New Plan Outlines Statewide, Regional Priorities to Balance Competing Demands for Water

March 26, 2009

First Update to State Water Plan in 26 Years Provides Recommendations to Protect Water Quality, Quantity in Pennsylvania

HARRISBURG, Pa., March 26 /PRNewswire-USNewswire/ — As demand grows for Pennsylvania’s water resources, the commonwealth is offering comprehensive recommendations to help policymakers balance the demands of competing interests while protecting the quality and supply of water for residents and businesses, Environmental Protection acting Secretary John Hanger said today as he signed the new state water plan.

The plan was approved and adopted by Hanger at the recommendation of the Statewide Water Resources Committee at a ceremony in Harrisburg. Hanger was joined by representatives of the regional and statewide committees that created the plan following five years of public meetings throughout the state.

“The state water plan represents years of exhaustive and difficult work, and provides Pennsylvanians with a vision, goals and recommendations for meeting the challenges of sustainable water use over the next 15 years,” Hanger said. “Each region came to the table with its own priorities — protecting drinking water supplies, creating jobs, avoiding devastating floods, reducing mine drainage, and ensuring well thought out plans for how to use the land–but the statewide committee was able to craft a document that takes into account these many conflicting priorities and demands.”

The updated state water plan — the first since 1983 — was required under Act 220 of 2002 that created a Statewide Water Resource Committee and six regional water resource committees tasked with compiling and reviewing water-use data, taking public comment, identifying where existing and potential water-use conflicts and water quality issues may occur, and creating recommendations for the state water plan.

The plan consists of inventories of water availability, an assessment of current and future water demands and trends, assessments of resource management alternatives, and proposed methods of implementing recommended actions. It also analyzes problems and needs associated with specific water resource usage such as navigation, stormwater management and flood control.

Key components of the state water plan include:

  • An innovative Water Use Analysis Tool to determine where water demands may exceed available water supply. The tool now is being emulated in other states and being considered for use in other countries;
  • A Statewide and Regional Atlas to illustrate regional trends using maps, charts, pictures and text descriptions;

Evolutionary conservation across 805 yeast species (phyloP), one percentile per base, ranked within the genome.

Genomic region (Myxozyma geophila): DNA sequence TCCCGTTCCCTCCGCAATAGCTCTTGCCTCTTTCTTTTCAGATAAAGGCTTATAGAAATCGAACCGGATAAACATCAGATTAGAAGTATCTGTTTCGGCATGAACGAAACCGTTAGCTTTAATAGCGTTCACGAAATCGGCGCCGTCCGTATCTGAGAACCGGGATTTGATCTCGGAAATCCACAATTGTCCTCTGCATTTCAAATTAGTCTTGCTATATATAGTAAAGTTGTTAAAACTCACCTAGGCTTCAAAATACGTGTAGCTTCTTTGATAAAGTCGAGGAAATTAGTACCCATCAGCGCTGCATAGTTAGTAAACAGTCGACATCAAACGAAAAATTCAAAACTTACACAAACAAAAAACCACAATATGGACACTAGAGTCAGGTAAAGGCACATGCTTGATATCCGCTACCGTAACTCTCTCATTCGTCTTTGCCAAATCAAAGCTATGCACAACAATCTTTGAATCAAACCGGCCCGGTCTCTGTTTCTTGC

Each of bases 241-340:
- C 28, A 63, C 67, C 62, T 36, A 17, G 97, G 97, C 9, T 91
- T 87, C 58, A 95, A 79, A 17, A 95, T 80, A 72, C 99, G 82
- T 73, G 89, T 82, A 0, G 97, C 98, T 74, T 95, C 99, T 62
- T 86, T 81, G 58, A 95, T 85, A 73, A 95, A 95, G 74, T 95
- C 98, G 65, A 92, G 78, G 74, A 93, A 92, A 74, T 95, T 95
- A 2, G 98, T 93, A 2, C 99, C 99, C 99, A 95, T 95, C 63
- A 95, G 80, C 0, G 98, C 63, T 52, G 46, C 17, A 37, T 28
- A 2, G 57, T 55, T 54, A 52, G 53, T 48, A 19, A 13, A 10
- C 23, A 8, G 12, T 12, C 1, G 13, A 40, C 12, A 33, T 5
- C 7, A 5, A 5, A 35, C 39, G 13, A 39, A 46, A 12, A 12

• Water Plan Principles Document that includes policies, priorities and legislative recommendations and other suggestions to protect and enhance Pennsylvania’s water resources;
  • Registration and reporting regulations for large water users; and
  • Guidelines for identification of critical water planning areas.

The regional committees, representing each major river basin, included nearly 140 representatives from a wide variety of organizations representing business and industry, agriculture, local government, water and wastewater authorities, and environmental interests.

Committees conducted public hearings statewide beginning in October 2003 and presented final regional reports to the statewide committee.

The Statewide Water Resources Committee consisted of representatives of the General Assembly, heads of state agencies and state river basin commissions, and one member from each regional committee. The statewide committee combined and compiled input from the regional committees to create the new state water plan that focuses on broad issues common to all areas of the state.

“The state water plan is the culmination of time, energy and resources from countless individuals who, for the past five years, have been collecting and reviewing complex data, setting water management goals and priorities, and recommending specific actions for the future of water resources,” Hanger said. “We have set a baseline of sound science, but this is only the beginning of the process. We are now entering the next phase of the plan, which will involve action on the part of state agencies and the General Assembly to implement the plan’s recommendations.”

To view the state water plan, the Pennsylvania Water Atlas and other related documents, visit www.depweb.state.pa.us, then select “State Water Plan” under the Hot Topics heading.

    CONTACT: Tom Rathbun
    (717) 787-1323

SOURCE Pennsylvania Department of Environmental Protection

Source: newswire

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